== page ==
Truck Cooking PT3

Truck Cooking

Some days, I do things backwards. It’s just who I am. I’ve shared a few meals that I’ve cooked while out trucking from the midwest to the southwest, as well as ideas, but I’ve never really shown you what I cook with.

So, since I’m sitting here waiting for my produce to come out of the fields, and they are taking their very sweet time, I feel asleep while writing this, the produce finally came out of the field and I’m now home sweet home, but I thought I would gather my equipment and show you how I live in a truck, which makes me very self sufficient.

My cookware is nothing fancy but it makes good meals. And that is all you need, and all that matters.

First get it out of your head that you need any real cooking experience here. If you’re hungry, and are willing to take just a little bit of time, even the most inexperienced cook can feed themselves on the road better and cheaper than you could out of a fast food restaurant. Secondly, get it out of your head that you need to be eating fancy, hoity toity food. Save that meal for home time with your wife, husband or good friends.

I hate to use the word peasant food here, but really, to me, that is what truck cooking is. Peasant food generally means transforming basic and not many ingredients into something satisfying that not only makes your belly happy, but soothes your road worn soul. And, if you look at what truck stops are feeding us these days– unless you like tasteless, overly expensive,  pre-made food that is not good for you– what you can whip up along side of your truck in 20 minutes or less, will be far from peasant food.

Steak & Beans

When I cook next to my truck, I keep the mindset that I want as little mess, and ingredients as possible. And yet it is amazing how many good meals you can make using minimal ingredients. I know it may surprise the heck out of you, but if you use a little imagination you can eat very well while out of the road.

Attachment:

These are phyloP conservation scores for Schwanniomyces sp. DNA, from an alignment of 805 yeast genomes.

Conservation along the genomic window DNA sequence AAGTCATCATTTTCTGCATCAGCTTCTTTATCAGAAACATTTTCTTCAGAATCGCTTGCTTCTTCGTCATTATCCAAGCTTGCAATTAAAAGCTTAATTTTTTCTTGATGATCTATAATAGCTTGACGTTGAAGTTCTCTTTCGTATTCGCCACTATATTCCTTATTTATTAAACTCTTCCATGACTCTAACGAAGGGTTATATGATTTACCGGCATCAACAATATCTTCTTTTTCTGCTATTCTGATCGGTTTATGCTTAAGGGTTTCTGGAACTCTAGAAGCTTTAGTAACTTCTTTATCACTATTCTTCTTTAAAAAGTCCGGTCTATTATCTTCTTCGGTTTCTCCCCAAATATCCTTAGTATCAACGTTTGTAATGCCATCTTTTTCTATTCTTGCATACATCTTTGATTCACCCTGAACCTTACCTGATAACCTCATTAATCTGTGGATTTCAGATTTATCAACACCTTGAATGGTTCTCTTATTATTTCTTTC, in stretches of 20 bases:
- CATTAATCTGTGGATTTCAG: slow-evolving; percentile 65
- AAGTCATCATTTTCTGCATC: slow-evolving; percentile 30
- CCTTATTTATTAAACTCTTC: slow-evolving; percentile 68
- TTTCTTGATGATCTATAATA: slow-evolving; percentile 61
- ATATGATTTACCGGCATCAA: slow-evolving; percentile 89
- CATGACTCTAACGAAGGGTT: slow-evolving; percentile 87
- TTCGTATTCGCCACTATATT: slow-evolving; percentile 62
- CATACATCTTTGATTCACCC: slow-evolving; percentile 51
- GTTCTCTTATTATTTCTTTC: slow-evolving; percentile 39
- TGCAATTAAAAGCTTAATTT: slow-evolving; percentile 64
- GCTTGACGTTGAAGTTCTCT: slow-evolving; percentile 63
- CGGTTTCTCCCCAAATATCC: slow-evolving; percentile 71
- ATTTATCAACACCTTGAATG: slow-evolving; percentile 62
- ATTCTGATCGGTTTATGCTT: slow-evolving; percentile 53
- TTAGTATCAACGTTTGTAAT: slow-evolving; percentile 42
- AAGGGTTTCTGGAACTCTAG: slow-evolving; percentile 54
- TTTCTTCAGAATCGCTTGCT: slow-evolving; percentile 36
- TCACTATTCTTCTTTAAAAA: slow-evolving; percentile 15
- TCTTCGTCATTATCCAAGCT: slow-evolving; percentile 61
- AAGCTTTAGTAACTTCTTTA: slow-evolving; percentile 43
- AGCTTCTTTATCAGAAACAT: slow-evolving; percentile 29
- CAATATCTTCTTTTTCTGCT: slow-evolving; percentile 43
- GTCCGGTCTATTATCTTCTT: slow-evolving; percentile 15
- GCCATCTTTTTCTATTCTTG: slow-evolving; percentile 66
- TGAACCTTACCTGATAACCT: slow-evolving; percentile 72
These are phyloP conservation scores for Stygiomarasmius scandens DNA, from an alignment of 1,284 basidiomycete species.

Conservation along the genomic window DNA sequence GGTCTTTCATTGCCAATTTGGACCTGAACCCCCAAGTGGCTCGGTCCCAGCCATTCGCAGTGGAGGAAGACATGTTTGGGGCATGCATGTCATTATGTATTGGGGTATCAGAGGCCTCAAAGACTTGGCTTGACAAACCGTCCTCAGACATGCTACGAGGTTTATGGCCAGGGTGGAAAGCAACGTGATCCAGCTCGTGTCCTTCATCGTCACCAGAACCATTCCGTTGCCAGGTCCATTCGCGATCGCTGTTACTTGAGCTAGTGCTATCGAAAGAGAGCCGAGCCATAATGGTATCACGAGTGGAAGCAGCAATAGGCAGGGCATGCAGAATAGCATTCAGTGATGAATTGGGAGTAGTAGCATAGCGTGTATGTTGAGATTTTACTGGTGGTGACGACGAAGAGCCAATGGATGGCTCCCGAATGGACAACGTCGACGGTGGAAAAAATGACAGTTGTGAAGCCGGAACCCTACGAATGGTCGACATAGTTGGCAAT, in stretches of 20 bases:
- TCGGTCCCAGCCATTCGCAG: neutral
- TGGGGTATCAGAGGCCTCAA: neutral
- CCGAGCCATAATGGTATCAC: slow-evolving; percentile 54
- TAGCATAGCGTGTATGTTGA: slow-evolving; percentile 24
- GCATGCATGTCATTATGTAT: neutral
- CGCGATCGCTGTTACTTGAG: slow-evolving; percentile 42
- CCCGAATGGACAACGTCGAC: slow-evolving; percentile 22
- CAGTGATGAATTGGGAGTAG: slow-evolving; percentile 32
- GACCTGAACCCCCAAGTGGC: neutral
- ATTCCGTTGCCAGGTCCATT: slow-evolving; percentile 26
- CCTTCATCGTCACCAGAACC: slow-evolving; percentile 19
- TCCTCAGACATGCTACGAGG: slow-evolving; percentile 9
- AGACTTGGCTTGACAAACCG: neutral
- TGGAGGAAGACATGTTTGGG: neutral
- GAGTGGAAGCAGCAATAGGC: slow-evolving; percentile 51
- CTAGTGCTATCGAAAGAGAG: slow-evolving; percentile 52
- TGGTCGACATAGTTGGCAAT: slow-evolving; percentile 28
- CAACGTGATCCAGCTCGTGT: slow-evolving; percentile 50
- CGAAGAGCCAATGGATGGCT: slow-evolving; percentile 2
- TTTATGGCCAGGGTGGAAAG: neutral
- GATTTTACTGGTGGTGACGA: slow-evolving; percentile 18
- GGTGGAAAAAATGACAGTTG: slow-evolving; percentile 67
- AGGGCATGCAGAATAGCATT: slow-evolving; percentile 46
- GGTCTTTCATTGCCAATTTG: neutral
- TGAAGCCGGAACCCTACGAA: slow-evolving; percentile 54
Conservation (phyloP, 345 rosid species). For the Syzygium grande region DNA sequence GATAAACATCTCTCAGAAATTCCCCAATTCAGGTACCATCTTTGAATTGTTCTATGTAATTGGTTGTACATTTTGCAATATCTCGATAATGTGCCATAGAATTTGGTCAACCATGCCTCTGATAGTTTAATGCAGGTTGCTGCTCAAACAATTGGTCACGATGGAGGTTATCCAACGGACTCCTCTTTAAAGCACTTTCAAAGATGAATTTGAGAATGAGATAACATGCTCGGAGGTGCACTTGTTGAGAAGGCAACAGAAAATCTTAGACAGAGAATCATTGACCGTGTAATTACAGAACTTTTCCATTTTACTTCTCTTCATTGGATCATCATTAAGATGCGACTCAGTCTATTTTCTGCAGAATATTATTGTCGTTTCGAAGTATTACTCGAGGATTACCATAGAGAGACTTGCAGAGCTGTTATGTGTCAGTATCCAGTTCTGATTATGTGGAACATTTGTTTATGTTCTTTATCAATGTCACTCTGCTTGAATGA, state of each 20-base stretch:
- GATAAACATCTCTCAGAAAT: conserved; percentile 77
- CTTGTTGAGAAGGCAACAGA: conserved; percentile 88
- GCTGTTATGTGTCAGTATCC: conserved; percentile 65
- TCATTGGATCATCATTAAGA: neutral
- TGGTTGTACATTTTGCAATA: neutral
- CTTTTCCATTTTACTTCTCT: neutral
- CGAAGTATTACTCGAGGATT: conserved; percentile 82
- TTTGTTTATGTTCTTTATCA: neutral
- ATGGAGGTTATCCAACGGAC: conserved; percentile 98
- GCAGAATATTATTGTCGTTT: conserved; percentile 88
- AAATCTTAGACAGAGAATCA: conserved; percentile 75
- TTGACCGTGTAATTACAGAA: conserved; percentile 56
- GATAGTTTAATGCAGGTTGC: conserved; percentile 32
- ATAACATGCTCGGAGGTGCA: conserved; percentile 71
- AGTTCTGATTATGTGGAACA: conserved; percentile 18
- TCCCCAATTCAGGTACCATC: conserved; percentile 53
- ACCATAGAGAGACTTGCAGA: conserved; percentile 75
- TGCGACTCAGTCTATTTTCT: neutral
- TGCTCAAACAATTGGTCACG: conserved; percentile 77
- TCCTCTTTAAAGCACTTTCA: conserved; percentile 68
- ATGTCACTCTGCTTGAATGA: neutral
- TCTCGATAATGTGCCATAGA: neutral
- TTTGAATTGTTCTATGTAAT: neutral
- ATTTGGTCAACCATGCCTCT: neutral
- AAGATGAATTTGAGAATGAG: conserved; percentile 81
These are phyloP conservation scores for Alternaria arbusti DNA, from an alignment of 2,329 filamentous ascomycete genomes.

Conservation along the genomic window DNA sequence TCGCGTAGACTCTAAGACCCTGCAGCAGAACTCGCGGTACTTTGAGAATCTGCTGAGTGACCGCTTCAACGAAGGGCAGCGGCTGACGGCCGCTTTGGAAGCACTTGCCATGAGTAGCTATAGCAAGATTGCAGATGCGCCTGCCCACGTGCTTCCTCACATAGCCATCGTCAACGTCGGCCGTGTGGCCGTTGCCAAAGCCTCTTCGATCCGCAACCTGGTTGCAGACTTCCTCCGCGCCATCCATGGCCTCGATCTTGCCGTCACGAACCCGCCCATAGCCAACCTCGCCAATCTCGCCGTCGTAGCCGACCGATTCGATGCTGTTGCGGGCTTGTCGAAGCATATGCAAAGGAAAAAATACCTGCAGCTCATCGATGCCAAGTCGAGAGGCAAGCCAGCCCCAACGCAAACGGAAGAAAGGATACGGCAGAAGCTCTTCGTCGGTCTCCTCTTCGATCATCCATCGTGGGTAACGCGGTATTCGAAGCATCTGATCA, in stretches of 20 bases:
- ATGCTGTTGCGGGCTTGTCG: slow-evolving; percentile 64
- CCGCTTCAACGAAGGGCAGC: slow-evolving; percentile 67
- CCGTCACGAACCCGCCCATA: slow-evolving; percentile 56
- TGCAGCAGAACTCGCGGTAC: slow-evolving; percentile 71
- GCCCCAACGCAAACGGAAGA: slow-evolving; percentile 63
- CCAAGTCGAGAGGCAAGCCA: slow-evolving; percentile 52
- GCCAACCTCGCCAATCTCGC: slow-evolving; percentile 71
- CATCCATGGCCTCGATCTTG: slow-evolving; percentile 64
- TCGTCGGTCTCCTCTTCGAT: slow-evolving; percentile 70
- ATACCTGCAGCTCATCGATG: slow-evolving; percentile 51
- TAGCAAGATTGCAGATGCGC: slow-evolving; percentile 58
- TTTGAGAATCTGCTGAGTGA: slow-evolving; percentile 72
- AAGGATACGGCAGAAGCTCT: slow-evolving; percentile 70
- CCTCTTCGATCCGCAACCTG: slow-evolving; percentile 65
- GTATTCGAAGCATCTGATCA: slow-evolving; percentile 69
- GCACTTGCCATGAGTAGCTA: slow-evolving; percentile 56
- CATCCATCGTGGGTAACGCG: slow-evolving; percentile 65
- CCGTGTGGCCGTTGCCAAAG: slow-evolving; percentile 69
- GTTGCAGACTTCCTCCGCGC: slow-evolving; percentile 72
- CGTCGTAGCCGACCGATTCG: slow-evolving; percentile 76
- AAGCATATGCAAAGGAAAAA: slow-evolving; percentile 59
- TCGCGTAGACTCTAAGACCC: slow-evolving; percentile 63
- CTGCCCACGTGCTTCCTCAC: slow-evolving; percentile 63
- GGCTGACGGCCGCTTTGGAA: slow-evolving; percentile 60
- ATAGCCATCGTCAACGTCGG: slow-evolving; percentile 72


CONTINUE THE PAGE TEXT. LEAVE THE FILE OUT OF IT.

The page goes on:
First though, think about sustenance. That is what we are after here, right? Sustenance while on the road. Something that holds you and makes you feel like you actually ate a good, healthy meal.

Then think about simplicity. Simplicity is something you need if you live in a truck and most of us practice it everyday to some point.

There are wonderful meals that you can make, just like the one above.

My steak and beans were SO easy that anyone could make them. Here’s what I did:

I bought a package of 2 chuck steaks (each were about the size of my palm). The thinner, the faster cooking. Once I got back to the truck stop from my shopping excursion, I put the steaks in a plastic baggie with olive oil-not too much-they need not be floating, pepper and garlic salt and stuck them in my fridge for about 5 hours. You do not have to marinate them, but I had the time so I did. About a half hour before I was ready to cook the steaks I pulled them out of the fridge to warm up a bit. Then I heated my cast iron skillet up for a good 5 minutes before I threw the steaks & the olive oil mixture into the pan. I cooked the steaks for about 4 minutes on one side and 2-3 minutes on the other. Once I flipped the steaks I had a drained, 15 ounce can of northern beans ready, and poured them around the steaks and continued to cook for the remaining 2-3 minutes. The beans soaked up the juices from the steak & olive oil mixture and the meal was to die for.

The whole meal cost me around $9.00 and I had one steak left over that I thinly sliced for sandwiches the next day. Of course some men out there would probably eat more, but add in a fresh salad to the deal and you have a good, well rounded meal.

If you haven’t you can read truck cooking and truck cooking pt2 you may want to hop over there for other options and ideas.


Bethany About Bethany

I am a prisoner of the highway, farmer and lover of Mother Nature, the moon and stars, my long and low, flat-top Peterbilt, chickens, cats, dogs, horses, cooking, photography, tattoos, tea pots and vintage barnifacts…among other things. I’m also a very, happily married, third-generation truck driver. My career choice is both demanding and rewarding, just like most things in life that are truly good.